For additional information on Certificate Authorities, see the “Configuring Certification Authority Interoperability” chapter in the Cisco IOS Security Configuration Guide, Release 12.4.

CipherSuites

A CipherSuite specifies the encryption algorithm and the digest algorithm to use on a SSL connection. When connecting to the HTTPS server, the client Web browser offers a list of supported CipherSuites, and the client and server negotiate the best encryption algorithm to use from those on the list that are supported by both. For example, Netscape Communicator 4.76 supports U.S. security with RSA Public Key Cryptography, MD2, MD5, RC2-CBC, RC4, DES-CBC, and DES-EDE3-CBC.

For the best possible encryption, you should use a client browser that supports 128-bit encryption, such as Microsoft Internet Explorer Version 5.5 (or later) or Netscape Communicator Version 4.76 (or later). The SSL_RSA_WITH_DES_CBC_SHA CipherSuite provides less security than the other CipherSuites, as it does not offer 128-bit encryption.

The more secure and more complex CipherSuites require slightly more processing time. This list defines the CipherSuites supported by the switch and ranks them from fastest to slowest in terms of router processing load (speed):

  1. SSL_RSA_WITH_DES_CBC_SHA—RSA key exchange (RSA Public Key Cryptography) with DES-CBC for message encryption and SHA for message digest
  2. SSL_RSA_WITH_RC4_128_MD5—RSA key exchange with RC4 128-bit encryption and MD5 for message digest
  3. SSL_RSA_WITH_RC4_128_SHA—RSA key exchange with RC4 128-bit encryption and SHA for message digest
  4. SSL_RSA_WITH_3DES_EDE_CBC_SHA—RSA key exchange with 3DES and DES-EDE3-CBC for message encryption and SHA for message digest

RSA (in conjunction with the specified encryption and digest algorithm combinations) is used for both key generation and authentication on SSL connections. This usage is independent of whether or not a CA trustpoint is configured.

Default SSL Configuration

The standard HTTP server is enabled.

SSL is enabled.

No CA trustpoints are configured.

No self-signed certificates are generated.

SSL Configuration Guidelines

When SSL is used in a switch cluster, the SSL session terminates at the cluster commander. Cluster member switches must run standard HTTP.

Before you configure a CA trustpoint, you should ensure that the system clock is set. If the clock is not set, the certificate is rejected due to an incorrect date.

In a switch stack, the SSL session terminates at the stack master.

Secure HTTP Servers and Clients Overview

On a secure HTTP connection, data to and from an HTTP server is encrypted before being sent over the Internet. HTTP with SSL encryption provides a secure connection to allow such functions as configuring a switch from a Web browser. Cisco's implementation of the secure HTTP server and secure HTTP client uses an implementation of SSL Version 3.0 with application-layer encryption. HTTP over SSL is abbreviated as HTTPS; the URL of a secure connection begins with https:// instead of http://.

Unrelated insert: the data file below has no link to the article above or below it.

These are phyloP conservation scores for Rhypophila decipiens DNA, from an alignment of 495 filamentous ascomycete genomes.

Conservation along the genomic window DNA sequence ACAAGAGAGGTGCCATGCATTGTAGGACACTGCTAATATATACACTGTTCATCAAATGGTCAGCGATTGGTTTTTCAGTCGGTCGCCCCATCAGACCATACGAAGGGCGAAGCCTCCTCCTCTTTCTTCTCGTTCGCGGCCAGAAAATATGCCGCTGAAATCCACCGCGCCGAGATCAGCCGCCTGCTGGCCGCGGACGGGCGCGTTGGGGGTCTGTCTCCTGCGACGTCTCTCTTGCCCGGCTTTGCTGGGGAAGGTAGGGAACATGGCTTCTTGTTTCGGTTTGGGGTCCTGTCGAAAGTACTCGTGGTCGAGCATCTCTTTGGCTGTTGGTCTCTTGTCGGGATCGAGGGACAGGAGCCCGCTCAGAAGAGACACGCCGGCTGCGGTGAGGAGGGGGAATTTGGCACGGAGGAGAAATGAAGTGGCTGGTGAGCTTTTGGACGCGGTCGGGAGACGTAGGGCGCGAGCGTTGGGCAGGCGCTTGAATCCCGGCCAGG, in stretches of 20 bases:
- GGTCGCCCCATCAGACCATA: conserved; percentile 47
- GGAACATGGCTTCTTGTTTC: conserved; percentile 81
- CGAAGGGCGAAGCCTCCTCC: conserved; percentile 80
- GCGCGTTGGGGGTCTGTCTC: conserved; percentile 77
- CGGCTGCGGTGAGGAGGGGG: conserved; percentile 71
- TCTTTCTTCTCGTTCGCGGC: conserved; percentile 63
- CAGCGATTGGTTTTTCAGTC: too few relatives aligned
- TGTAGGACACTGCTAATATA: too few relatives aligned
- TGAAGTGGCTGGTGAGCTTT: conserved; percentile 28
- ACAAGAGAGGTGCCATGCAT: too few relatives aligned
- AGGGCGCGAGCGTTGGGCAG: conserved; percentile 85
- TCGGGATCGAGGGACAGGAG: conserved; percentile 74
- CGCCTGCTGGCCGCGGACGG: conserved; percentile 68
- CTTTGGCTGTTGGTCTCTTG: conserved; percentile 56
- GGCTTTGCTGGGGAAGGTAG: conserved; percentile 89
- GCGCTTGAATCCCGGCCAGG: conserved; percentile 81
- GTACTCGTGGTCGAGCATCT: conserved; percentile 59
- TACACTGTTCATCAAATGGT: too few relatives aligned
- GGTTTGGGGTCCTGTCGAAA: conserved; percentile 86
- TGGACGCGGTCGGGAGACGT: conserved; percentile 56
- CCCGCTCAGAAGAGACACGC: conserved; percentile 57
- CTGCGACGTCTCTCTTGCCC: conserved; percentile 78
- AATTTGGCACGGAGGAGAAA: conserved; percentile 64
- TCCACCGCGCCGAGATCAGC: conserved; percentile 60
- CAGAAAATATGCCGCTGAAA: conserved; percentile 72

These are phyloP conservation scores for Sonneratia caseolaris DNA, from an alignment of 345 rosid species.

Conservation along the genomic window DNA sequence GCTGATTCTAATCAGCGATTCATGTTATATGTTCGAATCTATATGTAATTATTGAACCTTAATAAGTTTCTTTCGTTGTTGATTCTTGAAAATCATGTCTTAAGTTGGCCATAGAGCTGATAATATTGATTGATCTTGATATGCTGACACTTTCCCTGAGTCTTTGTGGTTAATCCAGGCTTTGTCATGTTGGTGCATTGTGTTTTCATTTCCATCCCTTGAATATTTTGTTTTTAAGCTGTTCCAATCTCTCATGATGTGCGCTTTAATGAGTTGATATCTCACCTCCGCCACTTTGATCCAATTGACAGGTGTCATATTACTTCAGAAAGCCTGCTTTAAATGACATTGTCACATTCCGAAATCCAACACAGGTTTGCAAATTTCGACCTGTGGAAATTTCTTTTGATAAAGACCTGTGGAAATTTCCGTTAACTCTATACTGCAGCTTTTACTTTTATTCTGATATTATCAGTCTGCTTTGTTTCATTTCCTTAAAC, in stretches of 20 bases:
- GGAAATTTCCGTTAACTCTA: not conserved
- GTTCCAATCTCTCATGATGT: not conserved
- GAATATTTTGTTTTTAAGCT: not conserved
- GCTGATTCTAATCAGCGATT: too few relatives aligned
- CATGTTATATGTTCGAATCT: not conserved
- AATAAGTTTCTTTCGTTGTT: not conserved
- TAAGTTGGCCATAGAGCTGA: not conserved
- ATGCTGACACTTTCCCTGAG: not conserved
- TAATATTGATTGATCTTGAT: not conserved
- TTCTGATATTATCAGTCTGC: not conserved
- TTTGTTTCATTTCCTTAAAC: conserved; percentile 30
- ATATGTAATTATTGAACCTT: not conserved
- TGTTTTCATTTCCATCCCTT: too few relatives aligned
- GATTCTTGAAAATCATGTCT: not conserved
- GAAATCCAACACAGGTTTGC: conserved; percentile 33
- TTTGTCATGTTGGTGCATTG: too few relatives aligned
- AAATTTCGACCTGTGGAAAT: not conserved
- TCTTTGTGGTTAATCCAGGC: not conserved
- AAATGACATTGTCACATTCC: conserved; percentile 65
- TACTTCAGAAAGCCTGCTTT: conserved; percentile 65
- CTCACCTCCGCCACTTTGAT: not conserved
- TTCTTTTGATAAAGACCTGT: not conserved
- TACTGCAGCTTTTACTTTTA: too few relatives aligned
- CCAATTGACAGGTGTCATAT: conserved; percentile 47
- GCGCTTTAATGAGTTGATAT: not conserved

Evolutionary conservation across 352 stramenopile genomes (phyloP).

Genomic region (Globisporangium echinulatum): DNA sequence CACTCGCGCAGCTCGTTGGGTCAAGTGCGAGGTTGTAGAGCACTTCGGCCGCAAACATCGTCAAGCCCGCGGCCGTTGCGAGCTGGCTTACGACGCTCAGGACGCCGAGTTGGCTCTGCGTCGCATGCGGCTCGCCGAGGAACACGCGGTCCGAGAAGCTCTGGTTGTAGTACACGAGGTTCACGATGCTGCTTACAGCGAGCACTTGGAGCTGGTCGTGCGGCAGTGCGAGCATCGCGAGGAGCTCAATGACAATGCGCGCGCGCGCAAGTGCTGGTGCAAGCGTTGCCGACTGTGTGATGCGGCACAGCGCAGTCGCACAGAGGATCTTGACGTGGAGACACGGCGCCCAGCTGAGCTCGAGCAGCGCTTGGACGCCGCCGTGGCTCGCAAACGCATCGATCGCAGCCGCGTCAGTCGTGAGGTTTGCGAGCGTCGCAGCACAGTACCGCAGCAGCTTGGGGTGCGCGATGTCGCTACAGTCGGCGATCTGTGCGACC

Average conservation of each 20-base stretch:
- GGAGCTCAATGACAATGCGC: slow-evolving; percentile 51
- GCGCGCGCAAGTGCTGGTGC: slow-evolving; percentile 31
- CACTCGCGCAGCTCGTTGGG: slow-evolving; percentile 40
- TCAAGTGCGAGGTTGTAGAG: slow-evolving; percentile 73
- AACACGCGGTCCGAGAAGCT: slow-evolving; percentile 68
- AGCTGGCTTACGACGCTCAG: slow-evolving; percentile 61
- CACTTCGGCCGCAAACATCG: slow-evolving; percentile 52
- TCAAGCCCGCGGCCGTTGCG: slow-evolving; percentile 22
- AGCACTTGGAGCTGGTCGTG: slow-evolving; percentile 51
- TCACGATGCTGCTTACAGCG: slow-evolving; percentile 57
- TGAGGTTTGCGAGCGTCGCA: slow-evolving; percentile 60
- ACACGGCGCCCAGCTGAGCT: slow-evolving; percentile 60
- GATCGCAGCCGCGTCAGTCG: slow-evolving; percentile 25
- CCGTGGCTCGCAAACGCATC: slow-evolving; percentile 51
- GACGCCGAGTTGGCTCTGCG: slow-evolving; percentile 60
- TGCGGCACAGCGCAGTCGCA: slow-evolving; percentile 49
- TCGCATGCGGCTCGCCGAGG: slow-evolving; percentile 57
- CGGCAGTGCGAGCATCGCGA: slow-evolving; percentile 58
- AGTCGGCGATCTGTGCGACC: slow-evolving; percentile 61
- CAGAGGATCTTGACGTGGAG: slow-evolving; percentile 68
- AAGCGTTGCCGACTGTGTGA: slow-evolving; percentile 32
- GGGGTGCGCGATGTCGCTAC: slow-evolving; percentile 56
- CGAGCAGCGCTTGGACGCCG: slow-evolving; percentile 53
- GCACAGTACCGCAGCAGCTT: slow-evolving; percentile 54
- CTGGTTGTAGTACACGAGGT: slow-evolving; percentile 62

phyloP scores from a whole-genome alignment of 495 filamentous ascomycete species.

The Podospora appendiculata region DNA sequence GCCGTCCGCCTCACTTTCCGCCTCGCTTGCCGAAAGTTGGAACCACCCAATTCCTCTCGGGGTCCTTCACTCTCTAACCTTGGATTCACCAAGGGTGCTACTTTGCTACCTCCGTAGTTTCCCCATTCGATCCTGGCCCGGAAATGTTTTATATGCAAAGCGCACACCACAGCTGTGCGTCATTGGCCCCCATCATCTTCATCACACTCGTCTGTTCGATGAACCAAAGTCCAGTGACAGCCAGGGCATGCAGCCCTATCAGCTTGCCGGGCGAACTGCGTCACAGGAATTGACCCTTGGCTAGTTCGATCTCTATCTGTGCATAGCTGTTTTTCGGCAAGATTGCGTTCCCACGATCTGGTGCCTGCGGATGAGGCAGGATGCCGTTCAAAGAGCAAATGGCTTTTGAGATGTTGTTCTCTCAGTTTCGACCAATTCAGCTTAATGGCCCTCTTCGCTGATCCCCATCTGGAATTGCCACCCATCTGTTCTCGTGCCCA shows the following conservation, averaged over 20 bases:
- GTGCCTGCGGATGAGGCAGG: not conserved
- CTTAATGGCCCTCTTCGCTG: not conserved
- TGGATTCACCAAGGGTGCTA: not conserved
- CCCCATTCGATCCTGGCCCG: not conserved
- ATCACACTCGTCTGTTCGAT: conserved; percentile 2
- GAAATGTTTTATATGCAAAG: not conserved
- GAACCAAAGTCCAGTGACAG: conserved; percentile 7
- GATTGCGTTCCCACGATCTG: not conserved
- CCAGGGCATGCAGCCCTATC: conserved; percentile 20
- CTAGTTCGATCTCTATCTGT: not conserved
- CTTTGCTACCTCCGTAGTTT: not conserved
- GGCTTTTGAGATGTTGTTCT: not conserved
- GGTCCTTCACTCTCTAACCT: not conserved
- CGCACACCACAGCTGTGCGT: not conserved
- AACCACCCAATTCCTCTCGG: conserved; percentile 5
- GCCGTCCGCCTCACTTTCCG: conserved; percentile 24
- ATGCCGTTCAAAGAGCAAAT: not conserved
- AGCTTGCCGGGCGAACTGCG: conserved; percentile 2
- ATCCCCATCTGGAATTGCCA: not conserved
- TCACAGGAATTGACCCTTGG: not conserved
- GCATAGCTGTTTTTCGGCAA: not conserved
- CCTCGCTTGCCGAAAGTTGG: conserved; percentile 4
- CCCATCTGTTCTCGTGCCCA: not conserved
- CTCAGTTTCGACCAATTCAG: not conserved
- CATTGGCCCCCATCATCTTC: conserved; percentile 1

The primary role of the HTTP secure server (the switch) is to listen for HTTPS requests on a designated port (the default HTTPS port is 443) and pass the request to the HTTP 1.1 Web server. The HTTP 1.1 server processes requests and passes responses (pages) back to the HTTP secure server, which, in turn, responds to the original request.

The primary role of the HTTP secure client (the web browser) is to respond to Cisco IOS application requests for HTTPS User Agent services, perform HTTPS User Agent services for the application, and pass the response back to the application.

How to Configure Secure HTTP Servers and Clients

Configuring a CA Trustpoint

For secure HTTP connections, we recommend that you configure an official CA trustpoint. A CA trustpoint is more secure than a self-signed certificate.

Beginning in privileged EXEC mode, follow these steps to configure a CA Trustpoint:

SUMMARY STEPS

    1.    configure terminal

    2.    hostname hostname

    3.    ip domain-name domain-name

    4.    crypto key generate rsa

    5.    crypto ca trustpoint name

    6.    enrollment url url

    7.    enrollment http-proxy host-name port-number

    8.    crl query url

    9.    primary name

    10.    exit

    11.    crypto ca authentication name

    12.    crypto ca enroll name

    13.    end


DETAILED STEPS
      Command or Action Purpose
    Step 1 configure terminal


    Example:
    
                
              
    Switch# configure terminal
    
    
     

    Enters the global configuration mode.

     
    Step 2 hostname hostname


    Example:
    Switch(config)# hostname your_hostname
    
    
     

    Specifies the hostname of the switch (required only if you have not previously configured a hostname). The hostname is required for security keys and certificates.

     
    Step 3 ip domain-name domain-name


    Example:
    Switch(config)# ip domain-name your_domain
    
    
     

    Specifies the IP domain name of the switch (required only if you have not previously configured an IP domain name). The domain name is required for security keys and certificates.

     
    Step 4 crypto key generate rsa


    Example:
    Switch(config)# crypto key generate rsa
    
    
     

    (Optional) Generates an RSA key pair. RSA key pairs are required before you can obtain a certificate for the switch. RSA key pairs are generated automatically. You can use this command to regenerate the keys, if needed.

     
    Step 5 crypto ca trustpoint name


    Example:
    Switch(config)# crypto ca trustpoint your_trustpoint
    
    
     

    Specifies a local configuration name for the CA trustpoint and enter CA trustpoint configuration mode.

     
    Step 6 enrollment url url


    Example:
    Switch(ca-trustpoint)# enrollment url http://your_server:80